Ended at 4:20pm for a total smoke time of an hour and 40 minutes, which for a toro is great, but I maybe was hoping for a longer burn given the price point on these cigars (actually, honestly, even if it burned for 24 hours straight and came with a bottle of Dom Perignon, it still might be a bit pricey). That might be a bit harsh actually, as the Lost City offers big flavors, in a well balanced package that definitely feels and tastes special, even if the blend isn't as complex or powerful as its regular production counterpart. For me these represent an interesting experiment in agriculture, and it is a success. For those looking for the high octane nicotine and spice punch combo of the Opus X, look elsewhere, Lost City is not for you. Lost City offers a smoother, darker, sweeter aspect of Chateau de la Fuente. What will really be interesting is to see how this particular vintage of tobacco ages over the next decade... Only time will tell.

Sunday, September 11, 2011

La Gloria Cubana Medaille D'or No. 1

La Gloria Cubana Medaille D'or No. 1
7.3x36 Delicados Extra
Code: OSU JUL 02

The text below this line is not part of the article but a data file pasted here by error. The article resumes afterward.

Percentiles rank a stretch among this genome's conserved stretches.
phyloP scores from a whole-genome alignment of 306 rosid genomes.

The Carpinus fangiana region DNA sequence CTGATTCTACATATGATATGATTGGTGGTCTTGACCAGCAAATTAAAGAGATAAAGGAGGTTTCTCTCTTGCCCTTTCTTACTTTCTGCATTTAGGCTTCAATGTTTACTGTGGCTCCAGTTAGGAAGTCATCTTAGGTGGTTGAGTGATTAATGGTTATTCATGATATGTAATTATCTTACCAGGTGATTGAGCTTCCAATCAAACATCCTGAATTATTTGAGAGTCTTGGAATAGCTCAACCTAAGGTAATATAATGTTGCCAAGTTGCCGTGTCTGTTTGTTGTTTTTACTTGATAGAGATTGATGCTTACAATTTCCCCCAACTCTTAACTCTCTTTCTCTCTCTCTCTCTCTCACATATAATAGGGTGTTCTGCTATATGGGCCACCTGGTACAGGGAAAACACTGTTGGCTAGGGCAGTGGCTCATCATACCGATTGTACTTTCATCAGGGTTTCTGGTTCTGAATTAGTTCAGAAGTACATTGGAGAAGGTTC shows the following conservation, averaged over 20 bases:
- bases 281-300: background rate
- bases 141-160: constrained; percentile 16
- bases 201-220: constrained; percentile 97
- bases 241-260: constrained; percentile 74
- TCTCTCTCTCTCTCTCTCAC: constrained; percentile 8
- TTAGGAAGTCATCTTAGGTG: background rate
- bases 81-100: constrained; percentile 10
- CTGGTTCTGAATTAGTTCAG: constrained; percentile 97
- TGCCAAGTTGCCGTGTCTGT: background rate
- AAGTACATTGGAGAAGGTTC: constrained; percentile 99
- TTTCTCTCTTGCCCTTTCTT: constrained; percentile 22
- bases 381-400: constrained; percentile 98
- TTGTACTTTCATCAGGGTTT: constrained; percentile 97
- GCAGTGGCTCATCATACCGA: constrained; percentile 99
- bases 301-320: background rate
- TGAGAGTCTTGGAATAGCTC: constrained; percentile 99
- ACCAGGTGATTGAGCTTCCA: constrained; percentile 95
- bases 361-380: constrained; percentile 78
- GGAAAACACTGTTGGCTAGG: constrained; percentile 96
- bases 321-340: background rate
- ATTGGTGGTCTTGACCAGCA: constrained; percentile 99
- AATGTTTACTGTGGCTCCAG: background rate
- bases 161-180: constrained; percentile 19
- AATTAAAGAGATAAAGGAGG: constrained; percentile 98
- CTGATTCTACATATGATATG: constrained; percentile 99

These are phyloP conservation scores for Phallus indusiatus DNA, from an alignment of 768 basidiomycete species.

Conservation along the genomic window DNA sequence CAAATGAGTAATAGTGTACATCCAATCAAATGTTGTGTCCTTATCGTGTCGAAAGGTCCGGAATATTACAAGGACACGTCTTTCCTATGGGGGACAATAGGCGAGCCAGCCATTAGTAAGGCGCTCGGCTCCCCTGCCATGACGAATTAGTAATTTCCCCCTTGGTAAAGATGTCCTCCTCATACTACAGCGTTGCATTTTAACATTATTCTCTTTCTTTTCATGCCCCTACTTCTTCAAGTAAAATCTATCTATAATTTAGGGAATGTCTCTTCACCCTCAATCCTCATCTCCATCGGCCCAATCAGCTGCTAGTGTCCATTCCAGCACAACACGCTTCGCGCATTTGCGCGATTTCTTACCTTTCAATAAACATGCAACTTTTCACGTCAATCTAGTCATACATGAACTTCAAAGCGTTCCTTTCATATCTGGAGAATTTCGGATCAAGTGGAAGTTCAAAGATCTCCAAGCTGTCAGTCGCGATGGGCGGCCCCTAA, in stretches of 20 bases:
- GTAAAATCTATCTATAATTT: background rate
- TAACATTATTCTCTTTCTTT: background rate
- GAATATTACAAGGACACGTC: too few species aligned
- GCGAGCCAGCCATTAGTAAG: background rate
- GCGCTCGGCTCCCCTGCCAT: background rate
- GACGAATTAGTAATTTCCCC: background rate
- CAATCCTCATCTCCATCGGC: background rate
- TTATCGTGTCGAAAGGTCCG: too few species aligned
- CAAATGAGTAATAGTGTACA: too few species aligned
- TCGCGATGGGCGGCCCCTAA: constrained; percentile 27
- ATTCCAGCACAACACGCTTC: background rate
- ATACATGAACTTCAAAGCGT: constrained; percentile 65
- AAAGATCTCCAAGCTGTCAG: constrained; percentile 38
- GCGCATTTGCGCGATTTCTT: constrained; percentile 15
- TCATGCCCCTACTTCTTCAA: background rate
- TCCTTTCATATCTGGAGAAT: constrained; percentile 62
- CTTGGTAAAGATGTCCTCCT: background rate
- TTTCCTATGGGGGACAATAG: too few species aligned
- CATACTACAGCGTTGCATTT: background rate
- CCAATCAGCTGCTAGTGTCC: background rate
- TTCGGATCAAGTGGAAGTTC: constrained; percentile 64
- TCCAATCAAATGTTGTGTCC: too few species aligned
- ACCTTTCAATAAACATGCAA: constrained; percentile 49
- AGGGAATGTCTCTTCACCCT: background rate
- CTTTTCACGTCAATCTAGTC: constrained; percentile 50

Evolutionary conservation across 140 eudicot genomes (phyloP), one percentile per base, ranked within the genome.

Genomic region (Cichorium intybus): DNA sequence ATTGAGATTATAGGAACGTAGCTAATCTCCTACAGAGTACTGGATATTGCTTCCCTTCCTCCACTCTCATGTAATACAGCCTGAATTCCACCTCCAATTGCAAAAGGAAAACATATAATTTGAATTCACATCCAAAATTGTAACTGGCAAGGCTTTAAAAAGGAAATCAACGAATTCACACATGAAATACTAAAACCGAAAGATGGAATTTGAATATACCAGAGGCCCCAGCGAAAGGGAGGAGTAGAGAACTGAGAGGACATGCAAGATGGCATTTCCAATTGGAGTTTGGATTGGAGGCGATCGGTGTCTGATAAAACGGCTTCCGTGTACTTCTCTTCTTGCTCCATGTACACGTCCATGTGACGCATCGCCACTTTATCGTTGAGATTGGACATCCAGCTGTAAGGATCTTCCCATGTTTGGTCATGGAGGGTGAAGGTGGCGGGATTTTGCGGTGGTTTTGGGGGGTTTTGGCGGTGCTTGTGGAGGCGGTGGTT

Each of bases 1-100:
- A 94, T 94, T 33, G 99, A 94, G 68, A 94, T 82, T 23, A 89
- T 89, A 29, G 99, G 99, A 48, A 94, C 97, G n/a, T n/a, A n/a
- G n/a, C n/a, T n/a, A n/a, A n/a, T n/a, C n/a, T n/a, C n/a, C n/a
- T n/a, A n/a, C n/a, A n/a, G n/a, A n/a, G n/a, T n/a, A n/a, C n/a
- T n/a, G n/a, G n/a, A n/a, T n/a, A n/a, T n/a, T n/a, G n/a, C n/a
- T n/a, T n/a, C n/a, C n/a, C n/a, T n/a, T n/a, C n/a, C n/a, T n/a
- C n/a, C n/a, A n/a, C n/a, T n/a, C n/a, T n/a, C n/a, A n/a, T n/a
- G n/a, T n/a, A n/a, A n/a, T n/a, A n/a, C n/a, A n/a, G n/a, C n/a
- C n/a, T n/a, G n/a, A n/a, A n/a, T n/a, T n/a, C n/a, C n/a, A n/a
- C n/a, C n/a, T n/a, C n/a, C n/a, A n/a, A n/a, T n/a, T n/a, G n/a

Alright, I'll be the first to admit that any cigar with this kind of age on it is a treat, regardless of origin, blend, brand, etc. For a cigar to survive, properly stored, and cared for, without being smoked, for almost a decade is awesome. When that cigar is one of my favorite sizes (or close to it at least), from one of my favorite Marcas, it becomes something exciting every time I light one. This cigar is one of those cigars. La Gloria Cubana is a brand established in Cuba in the 1880's, and sadly, is one of the many smaller Marcas in the Habanos S.A. portfolio which seems to be suffering more and more cuts every year. In fact, La Gloria Cubana consists of only two cigars as of 2011, The M.D.O. no. 2 and the M.D.O. no. 4. (The churchill sized Tainos was recently announced as a deletion for this year, tragically, and the other Medaille D'or sizes were cut in 2010). To me, the removal of these cigars represents two negative trends in Habanos marketing strategy... the cutting of classic sizes from classic marcas, and the cutting of long or thin cigars from any marca, in favor of a move towards the Americanized, short and fat is better, who cares if you can taste the wrapper, and who cares if it burns well, as long as it is an 85 ring gauge behemoth attitude.